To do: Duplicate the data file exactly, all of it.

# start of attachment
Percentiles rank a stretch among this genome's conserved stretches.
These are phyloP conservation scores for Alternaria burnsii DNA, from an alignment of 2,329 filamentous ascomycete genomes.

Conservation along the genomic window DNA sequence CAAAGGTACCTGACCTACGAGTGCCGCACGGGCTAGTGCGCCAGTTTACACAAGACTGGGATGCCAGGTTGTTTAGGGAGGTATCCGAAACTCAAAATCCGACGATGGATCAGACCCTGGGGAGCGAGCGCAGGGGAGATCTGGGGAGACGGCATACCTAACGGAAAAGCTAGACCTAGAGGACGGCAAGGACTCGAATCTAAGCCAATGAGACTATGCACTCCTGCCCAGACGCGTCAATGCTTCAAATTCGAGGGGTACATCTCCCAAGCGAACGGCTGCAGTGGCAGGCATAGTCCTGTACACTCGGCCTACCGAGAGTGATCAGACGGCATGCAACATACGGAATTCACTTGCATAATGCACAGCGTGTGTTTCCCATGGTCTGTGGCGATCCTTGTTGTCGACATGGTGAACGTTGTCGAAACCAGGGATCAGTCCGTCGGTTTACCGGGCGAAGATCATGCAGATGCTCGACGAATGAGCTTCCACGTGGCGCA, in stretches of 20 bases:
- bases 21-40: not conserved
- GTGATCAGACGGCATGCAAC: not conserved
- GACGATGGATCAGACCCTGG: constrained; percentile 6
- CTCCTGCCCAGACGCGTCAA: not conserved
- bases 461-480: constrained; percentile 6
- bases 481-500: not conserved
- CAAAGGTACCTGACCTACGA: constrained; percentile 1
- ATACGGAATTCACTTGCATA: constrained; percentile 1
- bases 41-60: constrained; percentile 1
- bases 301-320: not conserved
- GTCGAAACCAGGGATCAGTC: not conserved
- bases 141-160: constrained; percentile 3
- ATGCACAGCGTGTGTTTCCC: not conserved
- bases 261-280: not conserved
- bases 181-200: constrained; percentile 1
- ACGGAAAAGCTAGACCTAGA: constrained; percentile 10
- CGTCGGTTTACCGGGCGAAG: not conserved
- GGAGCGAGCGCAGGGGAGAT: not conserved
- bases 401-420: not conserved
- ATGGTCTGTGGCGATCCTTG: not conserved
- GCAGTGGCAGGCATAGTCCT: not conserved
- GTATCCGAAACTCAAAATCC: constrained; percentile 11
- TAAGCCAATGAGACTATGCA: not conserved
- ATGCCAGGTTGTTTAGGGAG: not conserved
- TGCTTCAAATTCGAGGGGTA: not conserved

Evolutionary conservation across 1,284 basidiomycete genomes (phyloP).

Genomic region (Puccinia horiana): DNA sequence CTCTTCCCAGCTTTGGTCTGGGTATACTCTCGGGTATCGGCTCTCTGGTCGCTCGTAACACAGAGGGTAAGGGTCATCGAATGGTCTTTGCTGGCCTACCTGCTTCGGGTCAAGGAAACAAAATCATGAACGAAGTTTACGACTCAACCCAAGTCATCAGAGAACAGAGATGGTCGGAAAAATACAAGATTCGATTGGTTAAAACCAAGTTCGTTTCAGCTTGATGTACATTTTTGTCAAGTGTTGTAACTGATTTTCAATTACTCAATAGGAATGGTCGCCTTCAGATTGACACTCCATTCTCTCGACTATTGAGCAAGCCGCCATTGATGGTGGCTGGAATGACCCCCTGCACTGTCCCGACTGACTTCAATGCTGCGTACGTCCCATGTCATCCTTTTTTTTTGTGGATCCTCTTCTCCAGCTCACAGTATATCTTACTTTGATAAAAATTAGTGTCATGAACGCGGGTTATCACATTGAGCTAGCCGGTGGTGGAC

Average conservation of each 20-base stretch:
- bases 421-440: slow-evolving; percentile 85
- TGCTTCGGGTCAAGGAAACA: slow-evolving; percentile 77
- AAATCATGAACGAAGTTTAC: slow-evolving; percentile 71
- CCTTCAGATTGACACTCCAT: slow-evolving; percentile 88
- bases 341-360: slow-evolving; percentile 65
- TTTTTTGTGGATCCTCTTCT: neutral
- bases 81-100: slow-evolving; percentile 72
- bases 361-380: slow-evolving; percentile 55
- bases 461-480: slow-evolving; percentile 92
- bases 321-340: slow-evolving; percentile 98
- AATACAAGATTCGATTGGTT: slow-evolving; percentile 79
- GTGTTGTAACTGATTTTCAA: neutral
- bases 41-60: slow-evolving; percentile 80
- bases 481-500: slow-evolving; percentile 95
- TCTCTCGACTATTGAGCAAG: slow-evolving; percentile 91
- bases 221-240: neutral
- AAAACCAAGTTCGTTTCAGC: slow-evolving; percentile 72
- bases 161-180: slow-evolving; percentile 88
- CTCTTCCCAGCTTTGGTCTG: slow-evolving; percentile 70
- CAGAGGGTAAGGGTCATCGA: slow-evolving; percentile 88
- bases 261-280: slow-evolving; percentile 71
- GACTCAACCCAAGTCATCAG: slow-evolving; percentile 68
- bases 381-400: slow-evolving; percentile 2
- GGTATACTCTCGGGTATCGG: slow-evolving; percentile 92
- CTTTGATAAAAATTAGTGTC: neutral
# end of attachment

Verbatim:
Percentiles rank a stretch among this genome's conserved stretches.
These are phyloP conservation scores for Alternaria burnsii DNA, from an alignment of 2,329 filamentous ascomycete genomes.

Conservation along the genomic window DNA sequence CAAAGGTACCTGACCTACGAGTGCCGCACGGGCTAGTGCGCCAGTTTACACAAGACTGGGATGCCAGGTTGTTTAGGGAGGTATCCGAAACTCAAAATCCGACGATGGATCAGACCCTGGGGAGCGAGCGCAGGGGAGATCTGGGGAGACGGCATACCTAACGGAAAAGCTAGACCTAGAGGACGGCAAGGACTCGAATCTAAGCCAATGAGACTATGCACTCCTGCCCAGACGCGTCAATGCTTCAAATTCGAGGGGTACATCTCCCAAGCGAACGGCTGCAGTGGCAGGCATAGTCCTGTACACTCGGCCTACCGAGAGTGATCAGACGGCATGCAACATACGGAATTCACTTGCATAATGCACAGCGTGTGTTTCCCATGGTCTGTGGCGATCCTTGTTGTCGACATGGTGAACGTTGTCGAAACCAGGGATCAGTCCGTCGGTTTACCGGGCGAAGATCATGCAGATGCTCGACGAATGAGCTTCCACGTGGCGCA, in stretches of 20 bases:
- bases 21-40: not conserved
- GTGATCAGACGGCATGCAAC: not conserved
- GACGATGGATCAGACCCTGG: constrained; percentile 6
- CTCCTGCCCAGACGCGTCAA: not conserved
- bases 461-480: constrained; percentile 6
- bases 481-500: not conserved
- CAAAGGTACCTGACCTACGA: constrained; percentile 1
- ATACGGAATTCACTTGCATA: constrained; percentile 1
- bases 41-60: constrained; percentile 1
- bases 301-320: not conserved
- GTCGAAACCAGGGATCAGTC: not conserved
- bases 141-160: constrained; percentile 3
- ATGCACAGCGTGTGTTTCCC: not conserved
- bases 261-280: not conserved
- bases 181-200: constrained; percentile 1
- ACGGAAAAGCTAGACCTAGA: constrained; percentile 10
- CGTCGGTTTACCGGGCGAAG: not conserved
- GGAGCGAGCGCAGGGGAGAT: not conserved
- bases 401-420: not conserved
- ATGGTCTGTGGCGATCCTTG: not conserved
- GCAGTGGCAGGCATAGTCCT: not conserved
- GTATCCGAAACTCAAAATCC: constrained; percentile 11
- TAAGCCAATGAGACTATGCA: not conserved
- ATGCCAGGTTGTTTAGGGAG: not conserved
- TGCTTCAAATTCGAGGGGTA: not conserved

Evolutionary conservation across 1,284 basidiomycete genomes (phyloP).

Genomic region (Puccinia horiana): DNA sequence CTCTTCCCAGCTTTGGTCTGGGTATACTCTCGGGTATCGGCTCTCTGGTCGCTCGTAACACAGAGGGTAAGGGTCATCGAATGGTCTTTGCTGGCCTACCTGCTTCGGGTCAAGGAAACAAAATCATGAACGAAGTTTACGACTCAACCCAAGTCATCAGAGAACAGAGATGGTCGGAAAAATACAAGATTCGATTGGTTAAAACCAAGTTCGTTTCAGCTTGATGTACATTTTTGTCAAGTGTTGTAACTGATTTTCAATTACTCAATAGGAATGGTCGCCTTCAGATTGACACTCCATTCTCTCGACTATTGAGCAAGCCGCCATTGATGGTGGCTGGAATGACCCCCTGCACTGTCCCGACTGACTTCAATGCTGCGTACGTCCCATGTCATCCTTTTTTTTTGTGGATCCTCTTCTCCAGCTCACAGTATATCTTACTTTGATAAAAATTAGTGTCATGAACGCGGGTTATCACATTGAGCTAGCCGGTGGTGGAC

Average conservation of each 20-base stretch:
- bases 421-440: slow-evolving; percentile 85
- TGCTTCGGGTCAAGGAAACA: slow-evolving; percentile 77
- AAATCATGAACGAAGTTTAC: slow-evolving; percentile 71
- CCTTCAGATTGACACTCCAT: slow-evolving; percentile 88
- bases 341-360: slow-evolving; percentile 65
- TTTTTTGTGGATCCTCTTCT: neutral
- bases 81-100: slow-evolving; percentile 72
- bases 361-380: slow-evolving; percentile 55
- bases 461-480: slow-evolving; percentile 92
- bases 321-340: slow-evolving; percentile 98
- AATACAAGATTCGATTGGTT: slow-evolving; percentile 79
- GTGTTGTAACTGATTTTCAA: neutral
- bases 41-60: slow-evolving; percentile 80
- bases 481-500: slow-evolving; percentile 95
- TCTCTCGACTATTGAGCAAG: slow-evolving; percentile 91
- bases 221-240: neutral
- AAAACCAAGTTCGTTTCAGC: slow-evolving; percentile 72
- bases 161-180: slow-evolving; percentile 88
- CTCTTCCCAGCTTTGGTCTG: slow-evolving; percentile 70
- CAGAGGGTAAGGGTCATCGA: slow-evolving; percentile 88
- bases 261-280: slow-evolving; percentile 71
- GACTCAACCCAAGTCATCAG: slow-evolving; percentile 68
- bases 381-400: slow-evolving; percentile 2
- GGTATACTCTCGGGTATCGG: slow-evolving; percentile 92
- CTTTGATAAAAATTAGTGTC: neutral